Not sure of the complete timeline but the article says that Herrod was replaced as bishop on 2012.  And Adams was excommunicated in 2013 and then arrested in 2017.  So, I'm guessing the Herrod found about it around 2010/2011, counseled Adams, then the new bishop came in 2012 and excommunicated him.

I would have thought that child abuse was an automatic excommunication so I would have expected him to be excommunicated sooner than he was.  And I don't think members of the disciplinary council are "privileged", so shouldn't one of them have gone to the police?  Or was the excommunication over something else?

Edit: add the arrest year

Edited by webbles
Link to comment
1 hour ago, jkwilliams said:

Same here. Surely clergy have a responsibility to report abuse when the law permits breaking confidentiality. 

Not condoning anything here, but if an abuser knew that his or her bishop was going to report the contents of a confession to the police, would the abuser instead decide to remain silent?  While it's not by any means a perfect system, with the seal of confidentiality intact it can at least give the bishop an opportunity to work with the abuser and encourage the abuser to self report to the police.

Link to comment
16 minutes ago, ksfisher said:

Not condoning anything here, but if an abuser knew that his or her bishop was going to report the contents of a confession to the police, would the abuser instead decide to remain silent?  While it's not by any means a perfect system, with the seal of confidentiality intact it can at least give the bishop an opportunity to work with the abuser and encourage the abuser to self report to the police.

You do have a point, but it didn't do much good in this case sadly.

Link to comment

The church might have a decent legal defense. But they might not. The article presents a good case why clergy confidentiality doesn't apply.

But there are much larger issues at play here. Relying on legalities like the concern over liability for the church, or worrying "legal intricacies" instead of responding for what most people would be a simple and powerful moral impulse that says they should report this abuse is pretty damning  and suggests a broken moral compass for the bishops and the church's hotline. Do what is right, let the consequence follow. Not call the hotline, equivocate, fail to help, and then call the lawyers to avoid liability.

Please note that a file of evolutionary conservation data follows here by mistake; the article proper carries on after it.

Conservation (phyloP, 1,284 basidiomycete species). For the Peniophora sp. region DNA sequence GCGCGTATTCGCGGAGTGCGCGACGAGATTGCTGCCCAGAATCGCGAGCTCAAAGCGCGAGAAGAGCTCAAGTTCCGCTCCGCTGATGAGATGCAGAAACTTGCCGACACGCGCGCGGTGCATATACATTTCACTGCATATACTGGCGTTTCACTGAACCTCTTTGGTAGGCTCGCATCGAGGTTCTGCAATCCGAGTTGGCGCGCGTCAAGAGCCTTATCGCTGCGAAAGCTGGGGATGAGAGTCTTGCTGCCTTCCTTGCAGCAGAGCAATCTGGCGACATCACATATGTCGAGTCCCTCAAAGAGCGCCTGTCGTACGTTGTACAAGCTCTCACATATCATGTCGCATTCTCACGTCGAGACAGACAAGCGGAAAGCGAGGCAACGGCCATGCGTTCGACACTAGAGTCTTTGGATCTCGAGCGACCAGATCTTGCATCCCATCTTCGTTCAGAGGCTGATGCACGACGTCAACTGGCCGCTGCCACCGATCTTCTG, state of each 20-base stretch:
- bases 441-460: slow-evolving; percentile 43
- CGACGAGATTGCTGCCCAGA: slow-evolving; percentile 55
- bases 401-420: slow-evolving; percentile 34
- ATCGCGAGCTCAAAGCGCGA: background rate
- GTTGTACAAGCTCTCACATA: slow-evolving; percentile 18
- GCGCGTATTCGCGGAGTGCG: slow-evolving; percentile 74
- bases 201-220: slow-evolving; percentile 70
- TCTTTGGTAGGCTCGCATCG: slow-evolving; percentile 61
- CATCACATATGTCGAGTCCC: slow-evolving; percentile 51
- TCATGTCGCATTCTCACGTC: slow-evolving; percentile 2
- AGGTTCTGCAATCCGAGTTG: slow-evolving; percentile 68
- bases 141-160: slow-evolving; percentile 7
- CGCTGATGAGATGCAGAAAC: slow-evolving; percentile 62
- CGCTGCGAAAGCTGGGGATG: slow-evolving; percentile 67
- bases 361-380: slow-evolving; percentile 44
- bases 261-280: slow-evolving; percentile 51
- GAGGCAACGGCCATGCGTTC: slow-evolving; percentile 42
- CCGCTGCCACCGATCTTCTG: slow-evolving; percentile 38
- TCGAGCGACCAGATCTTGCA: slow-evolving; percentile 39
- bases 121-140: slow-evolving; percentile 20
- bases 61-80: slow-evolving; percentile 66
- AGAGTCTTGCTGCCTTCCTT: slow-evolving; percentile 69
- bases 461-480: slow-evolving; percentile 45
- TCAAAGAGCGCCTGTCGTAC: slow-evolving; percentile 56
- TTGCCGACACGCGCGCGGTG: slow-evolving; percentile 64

And that is the problem for the modern church. The command to love and care gets buried under legalist wrangling and bureaucracy. The bishops that should care about their flock, do nothing meaningful in the face of sexual abuse because of a hotline. The church devoted to the Man who flipped over tables at the temple, and claims to be His church, now has a cover your butt hot line that ends up failing to help abused children. The church does, however, employ an expensive law firm to provide a legal defense over that failure to help. That is really sad. 

 

Do what is right; let the consequence follow.

Battle for freedom in spirit and might;

And with stout hearts look ye forth till tomorrow.

God will protect you; then do what is right!

 Do what is right; be faithful and fearless.

Onward, press onward, the goal is in sight.

Eyes that are wet now, ere long will be tearless.

Blessings await you in doing what’s right!

Link to comment

It is a story that has been in the news for a while and is currently in the news because the attorneys for the plaintiff want to pressure the Church to settle.  

What is most peculiar  to me is that that bishop apparently really DID nothing.

I agree strongly in priest/penitent privilege --- it is the only way that a perp can confess and start the process of change.   (Having raised many troubled children I know the value of the confessional for people who are struggling with righteous living and turning their lives around.     But if I'd been that bishop, I'd have told the man that I was going to do everything I could to assure he didn't do that again, without violating the privilege.  And that if he failed to get his kids counseling or moved away I would do everything I could to protect his wife and family without violating the privilege.   I would have released him from all assignments. 

I would also have interviewed the mother and asked her about her feelings of safety for her and her children.   I would have encouraged her to call the domestic abuse hotline or child abuse hotline or a domestic violence hotline if she ever felt the need to do so (there were probably public signs of the abuse if anyone was looking, and give her all the numbers, and tell her  the ward would support all efforts to keep herself and the kiddo's safe, including paying for a hotel or therapy bills that she felt unsafe letting her dh know about.     He could  have done that without any disclosures (though of course the perp wouldn't have seen it that way).    

Link to comment

Create an account or sign in to comment

You need to be a member in order to leave a comment

Create an account

Sign up for a new account in our community. It's easy!

Register a new account

Sign in

Already have an account? Sign in here.

Sign In Now
×
×
  • Create New...